This goes on for a while — Ruth narrating, the others taking on new roles — until Sam finally lets Ruth become a character he calls Kuntar, “a vision of hideousness.” Calling someone played by Alison Brie a vision of hideousness doesn’t really work, but, okay. (Bash agrees: Later, he says, “There’s no world where people look at her and see hideous or evil. She’s apple pie and ice cream.”) She doesn’t get long to shine, though, because they cut rehearsal short and Bash takes them all to a party at his lavish digs, where his butler is waiting for them with hors d’oeuvres. And by hors d’oeuvres, I mean a bowl of Lucky Charms. Sliders are overrated, anyway.
The party is fine until it very much isn’t. There is a robot filled with drugs (yes), and there are cheese puffs, and there is art (a real Lichtenstein, Melrose exclaims). Everyone gets pretty intoxicated, including Debbie, who spills her guts to the butler in a very stereotypical drunk-girl scene. Soon enough, he and Ruth are putting her in a cab home while Bash is letting the rest of the women go wild in his costume closet. It’s all fun and games until Bash begins reducing everyone to stereotypes. According to him, Jenny (Ellen Wong) is Oriental, Arthie (Sunita Mani) is Arab, and Tamee (Kia Stevens) is a “big black girl.” Noooo. Nooooooooooooooo.
He’s doing this because he thinks wrestlers have to be simplistic stereotypes to be successful. The women and Sam try to fight him on this idea, but he wins because he’s the producer and he’s the one in power and he’s a man and all that fun stuff. Sam even comes close to backing out until Ruth talks him into sticking with GLOW because it’s all she has — and until Bash says he’ll make Sam’s wacky pet project of a script into a movie as long as he stays with the show. Sam’s whole thing is to prize the story over everything else, and here Bash is, giving him a chance to make his story become a reality… just not his GLOW one, necessarily.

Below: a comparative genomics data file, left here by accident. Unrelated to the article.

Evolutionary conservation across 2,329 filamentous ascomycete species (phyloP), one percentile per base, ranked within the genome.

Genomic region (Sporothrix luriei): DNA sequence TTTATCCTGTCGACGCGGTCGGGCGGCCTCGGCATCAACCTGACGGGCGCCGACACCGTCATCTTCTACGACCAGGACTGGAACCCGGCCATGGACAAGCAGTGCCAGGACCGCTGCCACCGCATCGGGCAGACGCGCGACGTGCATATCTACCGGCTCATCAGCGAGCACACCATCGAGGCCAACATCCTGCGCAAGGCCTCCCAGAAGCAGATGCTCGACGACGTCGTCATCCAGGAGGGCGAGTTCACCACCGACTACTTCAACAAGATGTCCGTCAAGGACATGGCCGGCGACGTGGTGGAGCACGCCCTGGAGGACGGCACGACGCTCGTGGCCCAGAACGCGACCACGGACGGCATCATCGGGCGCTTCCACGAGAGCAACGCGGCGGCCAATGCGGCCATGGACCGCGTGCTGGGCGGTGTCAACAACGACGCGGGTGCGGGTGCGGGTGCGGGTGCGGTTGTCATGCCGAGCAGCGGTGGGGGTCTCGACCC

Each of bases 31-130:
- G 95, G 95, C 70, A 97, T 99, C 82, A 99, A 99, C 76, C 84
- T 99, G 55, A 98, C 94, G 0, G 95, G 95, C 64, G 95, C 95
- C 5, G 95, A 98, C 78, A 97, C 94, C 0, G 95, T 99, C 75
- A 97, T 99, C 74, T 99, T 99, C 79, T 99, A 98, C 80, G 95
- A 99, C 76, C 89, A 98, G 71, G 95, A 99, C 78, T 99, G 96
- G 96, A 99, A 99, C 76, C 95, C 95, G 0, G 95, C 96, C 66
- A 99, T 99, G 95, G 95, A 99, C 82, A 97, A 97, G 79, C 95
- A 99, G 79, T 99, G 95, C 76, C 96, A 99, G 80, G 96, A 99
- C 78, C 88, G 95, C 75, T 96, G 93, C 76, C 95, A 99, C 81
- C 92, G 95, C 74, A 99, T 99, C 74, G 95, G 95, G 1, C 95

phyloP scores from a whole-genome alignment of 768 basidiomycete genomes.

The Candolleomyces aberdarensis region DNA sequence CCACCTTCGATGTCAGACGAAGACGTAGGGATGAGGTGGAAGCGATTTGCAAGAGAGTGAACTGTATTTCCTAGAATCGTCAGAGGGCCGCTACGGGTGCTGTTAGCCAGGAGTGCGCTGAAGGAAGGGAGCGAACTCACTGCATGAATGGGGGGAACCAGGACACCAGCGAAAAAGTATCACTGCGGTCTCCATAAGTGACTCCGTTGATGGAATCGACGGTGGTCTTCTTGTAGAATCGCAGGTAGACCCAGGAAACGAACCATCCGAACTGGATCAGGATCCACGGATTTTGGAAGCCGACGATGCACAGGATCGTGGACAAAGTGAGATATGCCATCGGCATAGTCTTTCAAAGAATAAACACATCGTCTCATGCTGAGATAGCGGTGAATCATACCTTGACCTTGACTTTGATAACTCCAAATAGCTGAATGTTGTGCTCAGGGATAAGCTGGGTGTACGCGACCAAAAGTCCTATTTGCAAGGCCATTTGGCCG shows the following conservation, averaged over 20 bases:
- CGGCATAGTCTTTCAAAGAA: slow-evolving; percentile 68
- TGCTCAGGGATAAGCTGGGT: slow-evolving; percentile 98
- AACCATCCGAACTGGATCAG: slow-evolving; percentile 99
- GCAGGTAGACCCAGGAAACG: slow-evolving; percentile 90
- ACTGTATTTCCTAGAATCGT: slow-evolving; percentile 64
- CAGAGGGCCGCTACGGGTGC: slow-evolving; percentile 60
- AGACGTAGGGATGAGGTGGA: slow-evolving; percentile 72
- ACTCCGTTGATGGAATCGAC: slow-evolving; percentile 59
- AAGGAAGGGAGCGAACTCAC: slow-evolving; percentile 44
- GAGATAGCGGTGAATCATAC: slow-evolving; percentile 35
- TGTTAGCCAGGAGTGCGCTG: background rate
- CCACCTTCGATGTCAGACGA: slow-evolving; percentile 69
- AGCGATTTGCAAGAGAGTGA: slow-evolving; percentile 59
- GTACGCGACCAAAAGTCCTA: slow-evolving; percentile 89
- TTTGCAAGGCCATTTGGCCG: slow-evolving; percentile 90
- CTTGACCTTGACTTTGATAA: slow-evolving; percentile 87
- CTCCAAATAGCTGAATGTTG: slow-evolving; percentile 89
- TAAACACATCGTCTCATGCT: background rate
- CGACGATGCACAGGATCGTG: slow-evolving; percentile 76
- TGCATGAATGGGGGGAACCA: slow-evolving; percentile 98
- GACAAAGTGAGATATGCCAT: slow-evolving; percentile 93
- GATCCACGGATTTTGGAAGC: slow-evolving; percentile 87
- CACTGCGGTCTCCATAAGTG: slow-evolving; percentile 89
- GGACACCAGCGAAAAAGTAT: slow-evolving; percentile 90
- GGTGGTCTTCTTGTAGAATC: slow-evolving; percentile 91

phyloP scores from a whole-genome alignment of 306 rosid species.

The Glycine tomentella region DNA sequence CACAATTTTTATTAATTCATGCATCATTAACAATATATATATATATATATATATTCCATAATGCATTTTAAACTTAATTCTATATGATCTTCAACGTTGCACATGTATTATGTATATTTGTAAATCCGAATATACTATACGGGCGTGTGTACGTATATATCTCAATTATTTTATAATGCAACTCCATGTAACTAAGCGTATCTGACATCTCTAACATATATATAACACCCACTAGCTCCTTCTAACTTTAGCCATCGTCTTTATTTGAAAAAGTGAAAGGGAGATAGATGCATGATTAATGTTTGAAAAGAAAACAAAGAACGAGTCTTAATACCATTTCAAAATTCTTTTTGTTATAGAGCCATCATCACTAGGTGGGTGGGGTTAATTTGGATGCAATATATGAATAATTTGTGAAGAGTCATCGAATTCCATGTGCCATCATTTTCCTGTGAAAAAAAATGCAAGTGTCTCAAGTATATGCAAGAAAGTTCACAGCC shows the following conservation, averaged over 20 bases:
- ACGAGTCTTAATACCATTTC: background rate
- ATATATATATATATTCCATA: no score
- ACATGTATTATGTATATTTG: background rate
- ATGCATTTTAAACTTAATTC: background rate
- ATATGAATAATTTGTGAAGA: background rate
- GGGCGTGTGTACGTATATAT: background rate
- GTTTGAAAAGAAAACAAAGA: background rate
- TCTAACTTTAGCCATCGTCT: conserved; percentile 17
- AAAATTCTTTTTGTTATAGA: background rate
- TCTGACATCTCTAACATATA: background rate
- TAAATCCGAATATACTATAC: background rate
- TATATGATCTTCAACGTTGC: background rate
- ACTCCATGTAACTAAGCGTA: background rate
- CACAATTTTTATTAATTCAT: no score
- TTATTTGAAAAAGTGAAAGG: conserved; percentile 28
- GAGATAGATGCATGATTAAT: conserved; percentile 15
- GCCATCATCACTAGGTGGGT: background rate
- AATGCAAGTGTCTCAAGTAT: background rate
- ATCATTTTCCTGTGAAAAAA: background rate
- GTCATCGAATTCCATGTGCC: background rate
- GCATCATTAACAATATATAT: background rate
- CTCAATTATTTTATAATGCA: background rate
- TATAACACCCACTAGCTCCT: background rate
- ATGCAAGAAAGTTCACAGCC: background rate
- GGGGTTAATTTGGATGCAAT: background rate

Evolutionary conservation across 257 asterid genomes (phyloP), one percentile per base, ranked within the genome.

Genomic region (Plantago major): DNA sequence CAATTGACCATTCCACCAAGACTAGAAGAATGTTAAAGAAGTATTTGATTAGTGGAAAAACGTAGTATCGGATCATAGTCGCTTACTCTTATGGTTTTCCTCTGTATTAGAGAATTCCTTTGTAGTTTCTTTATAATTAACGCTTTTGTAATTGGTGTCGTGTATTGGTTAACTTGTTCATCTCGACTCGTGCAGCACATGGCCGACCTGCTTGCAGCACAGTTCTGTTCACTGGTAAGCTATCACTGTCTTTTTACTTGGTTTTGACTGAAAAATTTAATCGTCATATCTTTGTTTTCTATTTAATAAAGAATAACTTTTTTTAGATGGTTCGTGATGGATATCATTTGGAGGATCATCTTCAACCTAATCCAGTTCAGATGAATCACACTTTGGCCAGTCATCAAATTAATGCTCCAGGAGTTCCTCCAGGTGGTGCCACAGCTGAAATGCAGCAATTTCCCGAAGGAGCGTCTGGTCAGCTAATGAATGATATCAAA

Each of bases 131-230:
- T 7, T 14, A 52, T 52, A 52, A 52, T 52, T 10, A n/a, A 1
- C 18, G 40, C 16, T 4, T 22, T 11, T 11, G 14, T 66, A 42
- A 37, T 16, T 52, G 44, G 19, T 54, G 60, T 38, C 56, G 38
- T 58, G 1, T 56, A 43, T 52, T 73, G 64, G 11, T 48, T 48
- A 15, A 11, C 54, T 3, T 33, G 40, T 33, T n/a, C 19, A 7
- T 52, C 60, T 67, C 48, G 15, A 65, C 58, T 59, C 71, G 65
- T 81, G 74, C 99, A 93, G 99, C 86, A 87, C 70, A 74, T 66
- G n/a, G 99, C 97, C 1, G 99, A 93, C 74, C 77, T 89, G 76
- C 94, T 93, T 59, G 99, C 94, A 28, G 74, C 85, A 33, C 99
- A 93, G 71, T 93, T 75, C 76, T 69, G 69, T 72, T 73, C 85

Cut to shots of each “wrestler” perfecting her newly assigned persona on camera as Sam and Bash look on, giving nods of approval or comments of dissatisfaction. The montage is seemingly supposed to show us how crappy the entertainment industry is — how crappy it is that these women are forced to embrace crappy stereotypes in order to have this job. And, sure, it gets those points across well enough. But it also feels like the show is trying to have its cake and eat it too: parading stereotypes it plays for laughs without saying anything new or especially insightful. This episode proves the series is still figuring out what, if anything, it wants to say beyond, “Hey, women and minorities have it tough” — unless it knows exactly what it wants to say and is just taking advantage of the Netflix binge model by taking its time to get there.
“It’s a party. Don’t overthink it.” —Sam
“The last time I went to a party with Debbie, I got drunk and slept with her husband.” —Ruth
“Wrestling is not about backstory! It’s about type. And your type is…” —Bash
“Intelligent and whimsical?” —Arthie
Most ’80s Moment: A lot of good choices here, but we’re going to go with the neon sign spelling out “neon” that Ruth and Bash zone out to at his party.
Episode Grade: B
(Click ahead for episode 4)
They think it’s genius. The motel’s close to the rehearsal space, cutting down everyone’s commute time, and it’ll give Sam and Bash more control over the women. For example, they institute a curfew and a no-drug policy. Forcing 14 women to live together with a bunch of rules probably isn’t genius at all, but they have already proved how clueless they are, so… it’s not surprising. Plus, The Real World didn’t come out until 1992, years after the events of this show — how could they possibly know that sticking 14 strangers together is a definite recipe for things to stop being polite and start getting real?